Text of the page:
? REPLLEFT("  1    ", "0")             // "001   "

Compliance

REPLLEFT() is compatible with CT3’s REPLLEFT().

Platforms

All

Files

Source is replace.c, library is libct.

Seealso

REPLALL(), REPLRIGHT(), CSETREF(), Introduction

REPLALL()

REPLALL()

Replace certain characters at the left and right of a string

Syntax

      REPLALL( <cString>, <cReplace|nReplace>,
              [<cSearch|nSearch>] ) -> cString

Arguments

<cString> [@] Designates the string that is processed.

<cReplace|nReplace> Designates the character that replaces the character in <cSearch|nSearch> at the beginning and end of <cString>.

<cSearch|nSearch> Designates the character at the beginning and end of <cString> that is replaced by <cReplace|nReplace>. The default value designates a space, CHR(32).

Returns

The processed <cString> is returned.

Description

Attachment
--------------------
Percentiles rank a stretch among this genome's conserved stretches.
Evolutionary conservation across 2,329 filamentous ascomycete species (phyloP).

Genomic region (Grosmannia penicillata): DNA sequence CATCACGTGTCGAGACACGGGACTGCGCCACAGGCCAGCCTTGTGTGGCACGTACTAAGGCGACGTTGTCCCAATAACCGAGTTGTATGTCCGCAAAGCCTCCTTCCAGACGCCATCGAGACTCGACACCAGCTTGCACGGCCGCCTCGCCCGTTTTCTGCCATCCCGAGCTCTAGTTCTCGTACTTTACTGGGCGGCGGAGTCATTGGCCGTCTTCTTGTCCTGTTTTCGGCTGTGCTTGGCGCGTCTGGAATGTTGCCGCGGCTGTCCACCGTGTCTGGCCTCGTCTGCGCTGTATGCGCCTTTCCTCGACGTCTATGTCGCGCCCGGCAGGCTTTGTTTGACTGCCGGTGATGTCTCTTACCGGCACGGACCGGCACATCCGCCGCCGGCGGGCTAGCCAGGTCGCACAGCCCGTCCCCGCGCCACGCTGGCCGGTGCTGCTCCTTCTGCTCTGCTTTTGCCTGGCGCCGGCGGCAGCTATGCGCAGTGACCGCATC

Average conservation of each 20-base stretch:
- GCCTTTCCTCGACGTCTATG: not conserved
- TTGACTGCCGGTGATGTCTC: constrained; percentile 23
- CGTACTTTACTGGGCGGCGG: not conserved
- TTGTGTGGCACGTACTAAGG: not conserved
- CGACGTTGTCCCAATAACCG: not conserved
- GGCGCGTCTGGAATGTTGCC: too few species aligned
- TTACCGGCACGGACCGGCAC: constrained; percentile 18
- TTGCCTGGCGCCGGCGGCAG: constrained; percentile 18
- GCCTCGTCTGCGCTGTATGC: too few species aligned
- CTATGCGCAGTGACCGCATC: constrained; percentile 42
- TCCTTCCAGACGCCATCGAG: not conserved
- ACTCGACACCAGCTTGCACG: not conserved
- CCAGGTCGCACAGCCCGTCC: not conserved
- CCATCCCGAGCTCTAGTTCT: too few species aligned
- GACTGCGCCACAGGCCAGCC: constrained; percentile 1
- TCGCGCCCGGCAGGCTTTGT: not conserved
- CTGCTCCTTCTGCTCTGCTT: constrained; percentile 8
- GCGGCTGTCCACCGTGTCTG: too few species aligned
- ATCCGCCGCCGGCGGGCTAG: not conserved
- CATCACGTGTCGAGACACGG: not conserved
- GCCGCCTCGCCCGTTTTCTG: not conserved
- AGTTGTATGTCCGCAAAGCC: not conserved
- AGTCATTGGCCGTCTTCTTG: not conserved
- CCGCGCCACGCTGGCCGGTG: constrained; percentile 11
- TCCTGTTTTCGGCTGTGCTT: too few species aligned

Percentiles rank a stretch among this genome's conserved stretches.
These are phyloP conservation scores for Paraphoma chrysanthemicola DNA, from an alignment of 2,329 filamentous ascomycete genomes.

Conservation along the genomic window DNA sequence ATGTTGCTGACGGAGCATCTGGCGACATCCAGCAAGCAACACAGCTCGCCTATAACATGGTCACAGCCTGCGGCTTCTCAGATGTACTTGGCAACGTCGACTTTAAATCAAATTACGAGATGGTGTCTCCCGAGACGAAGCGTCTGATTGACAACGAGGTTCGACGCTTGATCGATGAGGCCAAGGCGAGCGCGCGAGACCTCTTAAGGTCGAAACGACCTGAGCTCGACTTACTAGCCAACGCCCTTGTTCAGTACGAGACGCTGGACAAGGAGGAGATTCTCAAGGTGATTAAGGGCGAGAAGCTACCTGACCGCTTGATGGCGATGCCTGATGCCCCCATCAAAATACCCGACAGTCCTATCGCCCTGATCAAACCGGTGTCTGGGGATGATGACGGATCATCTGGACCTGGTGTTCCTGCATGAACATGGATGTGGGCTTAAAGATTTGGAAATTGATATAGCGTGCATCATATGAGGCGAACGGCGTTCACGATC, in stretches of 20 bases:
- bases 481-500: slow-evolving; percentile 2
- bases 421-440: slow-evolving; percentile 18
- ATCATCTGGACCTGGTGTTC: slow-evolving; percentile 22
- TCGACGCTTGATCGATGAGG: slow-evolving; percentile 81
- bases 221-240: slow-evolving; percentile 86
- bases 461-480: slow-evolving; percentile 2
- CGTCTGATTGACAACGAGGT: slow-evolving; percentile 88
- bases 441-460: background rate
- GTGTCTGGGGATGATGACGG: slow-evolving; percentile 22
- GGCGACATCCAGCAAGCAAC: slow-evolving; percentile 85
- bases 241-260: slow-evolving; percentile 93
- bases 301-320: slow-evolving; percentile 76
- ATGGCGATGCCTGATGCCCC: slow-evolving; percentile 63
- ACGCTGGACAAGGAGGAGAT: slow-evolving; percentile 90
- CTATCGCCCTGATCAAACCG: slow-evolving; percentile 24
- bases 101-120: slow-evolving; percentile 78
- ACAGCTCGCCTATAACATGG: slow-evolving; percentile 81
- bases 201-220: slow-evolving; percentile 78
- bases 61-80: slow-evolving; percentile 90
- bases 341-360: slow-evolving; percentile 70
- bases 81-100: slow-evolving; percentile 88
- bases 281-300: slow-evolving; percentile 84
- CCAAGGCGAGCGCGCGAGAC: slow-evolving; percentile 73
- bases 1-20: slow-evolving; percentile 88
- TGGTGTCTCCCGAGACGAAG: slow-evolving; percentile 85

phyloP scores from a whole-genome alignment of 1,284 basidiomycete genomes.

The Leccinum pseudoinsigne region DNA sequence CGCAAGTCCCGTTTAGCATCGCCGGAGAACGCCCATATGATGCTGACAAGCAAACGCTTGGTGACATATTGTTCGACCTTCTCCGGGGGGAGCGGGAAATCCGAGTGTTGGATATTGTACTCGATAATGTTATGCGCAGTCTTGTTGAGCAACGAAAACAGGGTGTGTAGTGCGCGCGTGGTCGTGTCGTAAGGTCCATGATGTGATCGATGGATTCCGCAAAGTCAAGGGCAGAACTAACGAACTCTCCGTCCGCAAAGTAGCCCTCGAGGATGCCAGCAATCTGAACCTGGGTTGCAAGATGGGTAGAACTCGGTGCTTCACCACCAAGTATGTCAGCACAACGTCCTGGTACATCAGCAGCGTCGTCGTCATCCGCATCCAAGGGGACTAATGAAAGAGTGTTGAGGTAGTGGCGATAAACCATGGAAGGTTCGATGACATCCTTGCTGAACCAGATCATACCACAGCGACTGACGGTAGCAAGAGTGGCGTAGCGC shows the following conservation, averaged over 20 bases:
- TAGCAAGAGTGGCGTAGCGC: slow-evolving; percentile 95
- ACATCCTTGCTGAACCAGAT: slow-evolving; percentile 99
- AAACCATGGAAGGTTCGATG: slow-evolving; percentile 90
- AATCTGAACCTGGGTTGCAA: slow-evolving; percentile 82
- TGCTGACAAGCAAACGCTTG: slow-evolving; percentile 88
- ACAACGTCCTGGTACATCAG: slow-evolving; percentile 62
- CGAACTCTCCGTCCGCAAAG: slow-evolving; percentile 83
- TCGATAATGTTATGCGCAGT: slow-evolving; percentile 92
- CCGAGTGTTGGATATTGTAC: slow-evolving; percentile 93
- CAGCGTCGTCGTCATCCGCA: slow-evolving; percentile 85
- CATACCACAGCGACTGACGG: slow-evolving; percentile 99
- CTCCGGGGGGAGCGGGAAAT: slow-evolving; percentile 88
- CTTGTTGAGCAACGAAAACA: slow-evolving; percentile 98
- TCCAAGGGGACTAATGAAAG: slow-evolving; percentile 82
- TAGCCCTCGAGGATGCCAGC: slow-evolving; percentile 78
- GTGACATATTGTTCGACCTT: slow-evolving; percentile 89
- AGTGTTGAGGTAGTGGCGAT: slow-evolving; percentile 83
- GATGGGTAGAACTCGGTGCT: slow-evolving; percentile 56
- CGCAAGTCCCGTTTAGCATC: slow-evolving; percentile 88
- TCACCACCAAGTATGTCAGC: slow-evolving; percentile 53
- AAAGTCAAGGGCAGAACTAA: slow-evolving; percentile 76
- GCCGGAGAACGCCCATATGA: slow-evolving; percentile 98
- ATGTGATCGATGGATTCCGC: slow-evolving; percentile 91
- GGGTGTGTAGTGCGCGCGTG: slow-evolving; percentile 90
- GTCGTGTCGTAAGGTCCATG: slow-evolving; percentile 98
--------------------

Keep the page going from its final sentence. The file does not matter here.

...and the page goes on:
REPLALL() can be used to exchange all leading and trailing spaces in a character string for any other character. Notice that the first non- replaceable character in either direction causes REPLALL() to stop replacing characters on that side.

Note

. The return value of this function can be suppressed by implementing CSETREF() to save space in working memory.

Examples

      .  Replace spaces with dashes.  Replace the spaces 
         only on the side where the character was found:
         ? REPLALL("abcd  ", "-")           // "abcd--"
      .  Replace zeros with spaces:
         ? REPLALL("001234", " ", "0")      // "  1234"
      .  Replace the blanks with dashes on both sides:
         ? REPLALL("   d  ", "-")           // "---d--"
      .  Replace only continuous sequences of characters at the
         beginning and the end of the character string:
         ? REPLALL(" d d  ", "-")           // "-d d--"

Compliance

REPLALL() is compatible with CT3’s REPLALL().

Platforms

All

Files

Source is replace.c, library is libct.

Seealso

REPLLEFT(), REPLRIGHT(), CSETREF(), Introduction

RANGEREPL()

RANGEREPL()

Replace characters within a certain ASCII range from a string

Syntax

       RANGEREPL( <cChar1|nChar1>, <cChar2|nChar2>,
           <[@]cString>, <cReplacementChar|nReplacementChar> ) 
           -> cString

Arguments

<cChar1|nChar1> and <cChar2|nChar> Designate the first and the last character of the character range.

<cString> [@] Designates the string that is processed.